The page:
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How to protest

How to protest

By: Kim Sillen

Uninspired by the status quo? A New York artist offers first-hand experience on campaigning for change.

Picasso’s painting Guernica: New York City, me at eight years old. I didn’t know even the key points of the work’s content, I only knew something devastating had happened, something horrifically wrong. Now, grown up, I’ve made more protest art than I ever imagined, but Guernica remains my yardstick for how compelling a painting can be, how art can bring an issue to the forefront and elicit viewers’ sympathies. 

While petitions and emails might not always be the most effective modes of protest, a complete lack of them is sure to earn a shrug from the legislators involved and the ready-made excuse that, “No one cares about this.” And that’s not good for change. Signing petitions and sending emails is like taking vitamins; they probably can’t hurt, and they well might help cumulatively. But just as you can’t kid yourself that you have a healthy diet because you pop a multi-tablet now and then, you cannot be fully engaged in whole-hearted “protest” just by hitting auto-sign a few times a week either. If that’s all you do, it’s better than nothing. But with a little creativity, you can come up with more effective effort. 

I used to think that you couldn’t trust people you didn’t know in real life to step up to the plate and deliver when it came to getting serious work done. Then I hooked up with a dozen strangers far-flung across the U.S. on Facebook, who all put in at least 40 hours a week in unpaid work for a month and a half, trying to get the Electoral College [the mechanism that sees each state vote for a body of electors who in turn vote for a president] to vote for anyone but Donald Trump. (I don’t usually recommend spending this much time on anything, but in this case, everything was at stake.) People who actively seek out taking action mean business. Find them. You can’t do it alone.

I was placed in the “Produce a PSA [Public Service Announcement] with Famous People to Persuade the Electors to Vote Against Trump” sub-committee. We had no money and no big celebrity contacts, but we did have a smart, young, small-budget commercial director in our midst. I wrote a first draft of a script, which the others fine-tuned. We brainstormed in Skype sessions and conference calls. Some moments we felt like little kids playing school, that it was all a silly charade. Somehow, about a week after we had started, the director shot the video with legendary actor Martin Sheen as the lead, and about a dozen other TV and film actors. An old friend who is an actress (and whom I had been reluctant to ask) rallied many friends in the business and everything fell together. The PSA was on all the major networks and got over 1.3 million views on YouTube. Tragically, we didn’t meet our goal in persuading the electors, but a heck of a lot more Americans now understand what the Electoral College is, which we’re going to need in the future to change the way the process works. 

Some take-away points… Don’t be afraid to ask. They can say no, they might feel compelled to say yes; they might even fund your endeavour. Twitter, Instagram and the very handy website WhoRepresents.com means you can access anyone online – and you will get replies. Everyone knows someone who knows someone, including you. Think harder. And, sometimes failing in your aim accomplishes another happy result.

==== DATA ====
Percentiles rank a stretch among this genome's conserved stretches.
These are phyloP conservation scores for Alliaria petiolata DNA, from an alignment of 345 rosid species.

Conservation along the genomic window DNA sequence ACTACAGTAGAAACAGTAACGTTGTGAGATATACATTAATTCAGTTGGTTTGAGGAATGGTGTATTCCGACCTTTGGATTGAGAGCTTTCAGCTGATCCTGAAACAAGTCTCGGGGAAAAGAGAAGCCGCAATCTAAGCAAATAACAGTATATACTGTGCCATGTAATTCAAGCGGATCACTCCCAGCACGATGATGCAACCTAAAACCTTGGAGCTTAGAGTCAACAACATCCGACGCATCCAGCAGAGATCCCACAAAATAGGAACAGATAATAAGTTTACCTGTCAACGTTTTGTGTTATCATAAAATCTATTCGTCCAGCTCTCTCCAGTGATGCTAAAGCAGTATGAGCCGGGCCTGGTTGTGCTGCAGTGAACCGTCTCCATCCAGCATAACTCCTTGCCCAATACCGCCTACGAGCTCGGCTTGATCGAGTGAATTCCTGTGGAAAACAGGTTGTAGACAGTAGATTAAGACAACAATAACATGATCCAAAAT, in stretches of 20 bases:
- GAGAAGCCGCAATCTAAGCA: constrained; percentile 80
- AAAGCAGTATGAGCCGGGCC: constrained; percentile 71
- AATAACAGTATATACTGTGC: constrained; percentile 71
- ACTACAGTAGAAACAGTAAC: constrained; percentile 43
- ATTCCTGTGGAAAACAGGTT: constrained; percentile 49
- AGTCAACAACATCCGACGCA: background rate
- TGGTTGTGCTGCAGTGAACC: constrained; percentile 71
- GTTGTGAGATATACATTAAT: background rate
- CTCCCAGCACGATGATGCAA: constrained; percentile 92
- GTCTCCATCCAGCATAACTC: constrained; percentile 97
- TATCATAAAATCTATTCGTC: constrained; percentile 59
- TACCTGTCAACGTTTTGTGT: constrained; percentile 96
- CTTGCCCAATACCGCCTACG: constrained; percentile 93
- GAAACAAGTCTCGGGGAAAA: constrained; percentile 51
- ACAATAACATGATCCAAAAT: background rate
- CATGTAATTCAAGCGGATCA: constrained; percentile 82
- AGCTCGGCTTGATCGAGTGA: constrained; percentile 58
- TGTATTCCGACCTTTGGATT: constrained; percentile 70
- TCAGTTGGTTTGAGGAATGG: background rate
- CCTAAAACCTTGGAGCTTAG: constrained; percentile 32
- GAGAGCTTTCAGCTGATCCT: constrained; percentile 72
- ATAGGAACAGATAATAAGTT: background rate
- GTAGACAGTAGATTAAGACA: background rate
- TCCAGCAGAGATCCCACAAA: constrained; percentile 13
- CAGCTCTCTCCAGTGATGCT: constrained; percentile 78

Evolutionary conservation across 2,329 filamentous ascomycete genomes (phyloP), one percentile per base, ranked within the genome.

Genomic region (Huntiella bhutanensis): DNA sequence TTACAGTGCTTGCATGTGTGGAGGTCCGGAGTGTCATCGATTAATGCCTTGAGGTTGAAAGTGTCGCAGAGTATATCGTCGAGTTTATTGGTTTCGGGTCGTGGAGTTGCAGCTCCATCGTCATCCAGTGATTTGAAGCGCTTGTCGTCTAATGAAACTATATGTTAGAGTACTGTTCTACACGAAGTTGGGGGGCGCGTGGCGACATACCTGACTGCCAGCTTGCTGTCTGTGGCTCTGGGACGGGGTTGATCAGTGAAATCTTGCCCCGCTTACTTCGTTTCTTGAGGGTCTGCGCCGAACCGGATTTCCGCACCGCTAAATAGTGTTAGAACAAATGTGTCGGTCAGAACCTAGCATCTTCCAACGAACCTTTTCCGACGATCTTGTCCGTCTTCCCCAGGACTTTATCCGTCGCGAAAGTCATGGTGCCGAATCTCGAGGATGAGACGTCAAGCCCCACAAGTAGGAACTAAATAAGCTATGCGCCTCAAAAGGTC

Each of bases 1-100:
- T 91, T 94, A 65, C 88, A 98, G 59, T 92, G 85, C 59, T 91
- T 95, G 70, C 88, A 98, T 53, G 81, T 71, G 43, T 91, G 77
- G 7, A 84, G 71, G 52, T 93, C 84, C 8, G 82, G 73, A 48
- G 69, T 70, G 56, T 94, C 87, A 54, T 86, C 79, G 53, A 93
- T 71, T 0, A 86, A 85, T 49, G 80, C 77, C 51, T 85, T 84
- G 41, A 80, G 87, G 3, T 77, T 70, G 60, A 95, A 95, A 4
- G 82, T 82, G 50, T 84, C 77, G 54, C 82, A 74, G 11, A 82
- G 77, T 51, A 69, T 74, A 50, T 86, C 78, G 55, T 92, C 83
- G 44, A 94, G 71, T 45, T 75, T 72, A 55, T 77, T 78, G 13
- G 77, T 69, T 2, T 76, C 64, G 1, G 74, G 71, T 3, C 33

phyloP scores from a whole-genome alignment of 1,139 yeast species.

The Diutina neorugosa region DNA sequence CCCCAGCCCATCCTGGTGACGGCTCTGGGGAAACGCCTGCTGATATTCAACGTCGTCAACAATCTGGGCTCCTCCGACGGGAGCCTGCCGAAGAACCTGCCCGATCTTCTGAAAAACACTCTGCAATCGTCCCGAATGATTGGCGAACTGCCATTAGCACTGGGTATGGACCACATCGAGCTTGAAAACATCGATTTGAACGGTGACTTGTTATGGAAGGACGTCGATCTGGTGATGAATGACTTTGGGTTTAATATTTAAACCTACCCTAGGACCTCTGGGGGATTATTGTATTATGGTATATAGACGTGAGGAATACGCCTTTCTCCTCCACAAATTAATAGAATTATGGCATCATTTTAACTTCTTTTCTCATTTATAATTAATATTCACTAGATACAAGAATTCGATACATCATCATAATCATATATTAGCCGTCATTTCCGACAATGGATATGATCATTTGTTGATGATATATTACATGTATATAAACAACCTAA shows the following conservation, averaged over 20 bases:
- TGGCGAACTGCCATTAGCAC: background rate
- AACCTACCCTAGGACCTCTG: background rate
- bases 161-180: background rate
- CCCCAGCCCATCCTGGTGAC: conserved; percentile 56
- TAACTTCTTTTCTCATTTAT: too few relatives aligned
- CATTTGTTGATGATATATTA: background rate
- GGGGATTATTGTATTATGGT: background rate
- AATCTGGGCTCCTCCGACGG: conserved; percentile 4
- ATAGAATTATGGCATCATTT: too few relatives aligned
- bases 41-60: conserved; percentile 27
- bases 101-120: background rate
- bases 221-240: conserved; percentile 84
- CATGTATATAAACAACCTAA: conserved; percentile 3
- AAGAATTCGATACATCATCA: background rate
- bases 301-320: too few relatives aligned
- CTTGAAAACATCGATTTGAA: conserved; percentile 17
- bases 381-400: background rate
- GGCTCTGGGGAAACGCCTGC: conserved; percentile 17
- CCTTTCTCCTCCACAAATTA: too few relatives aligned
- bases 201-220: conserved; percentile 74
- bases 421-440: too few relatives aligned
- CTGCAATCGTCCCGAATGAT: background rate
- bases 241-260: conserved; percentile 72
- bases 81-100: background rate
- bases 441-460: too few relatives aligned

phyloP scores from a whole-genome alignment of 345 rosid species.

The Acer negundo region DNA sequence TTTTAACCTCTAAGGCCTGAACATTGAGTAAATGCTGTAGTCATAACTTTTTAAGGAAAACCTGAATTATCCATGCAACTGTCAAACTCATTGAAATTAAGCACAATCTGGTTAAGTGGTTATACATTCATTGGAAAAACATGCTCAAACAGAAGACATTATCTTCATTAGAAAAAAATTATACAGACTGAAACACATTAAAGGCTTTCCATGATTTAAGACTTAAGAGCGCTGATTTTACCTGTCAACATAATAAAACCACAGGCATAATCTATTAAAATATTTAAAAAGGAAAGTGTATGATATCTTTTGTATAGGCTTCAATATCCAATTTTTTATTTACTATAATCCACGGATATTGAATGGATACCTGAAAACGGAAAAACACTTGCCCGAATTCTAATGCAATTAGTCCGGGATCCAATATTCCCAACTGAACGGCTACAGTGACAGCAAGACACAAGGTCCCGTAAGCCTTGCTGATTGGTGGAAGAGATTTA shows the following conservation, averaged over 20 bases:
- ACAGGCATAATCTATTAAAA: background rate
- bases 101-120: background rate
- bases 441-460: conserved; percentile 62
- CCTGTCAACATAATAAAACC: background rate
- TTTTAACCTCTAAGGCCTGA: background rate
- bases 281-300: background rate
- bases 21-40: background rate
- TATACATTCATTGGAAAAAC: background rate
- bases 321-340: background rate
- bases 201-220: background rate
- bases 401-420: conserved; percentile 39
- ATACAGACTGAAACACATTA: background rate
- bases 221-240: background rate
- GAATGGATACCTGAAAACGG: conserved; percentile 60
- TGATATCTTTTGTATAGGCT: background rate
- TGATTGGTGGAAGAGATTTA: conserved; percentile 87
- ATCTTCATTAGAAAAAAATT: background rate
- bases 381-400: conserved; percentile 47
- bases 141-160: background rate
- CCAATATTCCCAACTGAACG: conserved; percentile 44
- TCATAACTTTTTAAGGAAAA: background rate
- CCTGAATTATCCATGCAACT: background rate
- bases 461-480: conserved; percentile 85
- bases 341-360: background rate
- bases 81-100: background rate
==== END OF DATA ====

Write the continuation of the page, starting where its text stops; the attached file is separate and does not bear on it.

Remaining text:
If you’re a graphic designer, you have the ability to make causes go viral. Set a weekly goal for Instagrams, poster art, or whatever’s up your alley. Have fun with it and create imagery you’re proud of. Think of how essential Frank Shepard Fairey (who created Barack Obama’s Hope poster) has become. But there’s still nothing like ink or paint on paper when reaching out to people. Postcard campaigns to legislators (i.e. inundating them by the thousands with a unified message) get results. Flattery is also a useful tool with artistic outreach, should you feel like sending some legislators a portrait or collage of themselves, urging them towards a specified end. Make your campaign snowball and get others to do the same. Think big with your visual ideas: where can you place guerrilla art? (Google Hanky’s Dump Trump imagery. He took it far.) Can you pull off a mural or a wheat-paste poster campaign? The same thing goes with music and performance. Everyone loves a well-orchestrated flash-mob. Just be clear in your cohesive message. Think about PR and how you’re going to get the media there. You don’t need to be a pro. I walked into NY Daily News with an idea but no contacts and no appointment on a Monday, was interviewed, and had my collaborative protest project featured two weeks later. 

You can be in the right place at the right time. But there’s a trick. Always carry printed material of some sort – stickers, postcards or even quarter-page copies with your imagery and hashtag, etc. You will run into just the right journalist, photographer, politician or celebrity one day, sitting at the next table or on a train. You can be as low-key as you’d like, but you’ll never forgive yourself if you don’t go for it. (When I think about the occasions that I missed, I still think, Idiot!) 

Having stood on rainy corners waving placards with the best of them, there are a few basic tips everyone should know. Check the organisers’ site before all else, to know what to expect and what is permissible: can you bring large bags, for instance? I recommend hand sanitiser for the inevitable Portaloo, a portable phone charger, water and energy snacks, and to wear comfortable shoes. If a hundred thousand or so turn out, cell phone reception will evaporate, so write a protest-buddy’s number on your arm in Sharpie, plus a legal hotline. And finally, don’t engage with anyone who is contradicting your views. Protest is big: shrug off the small stuff.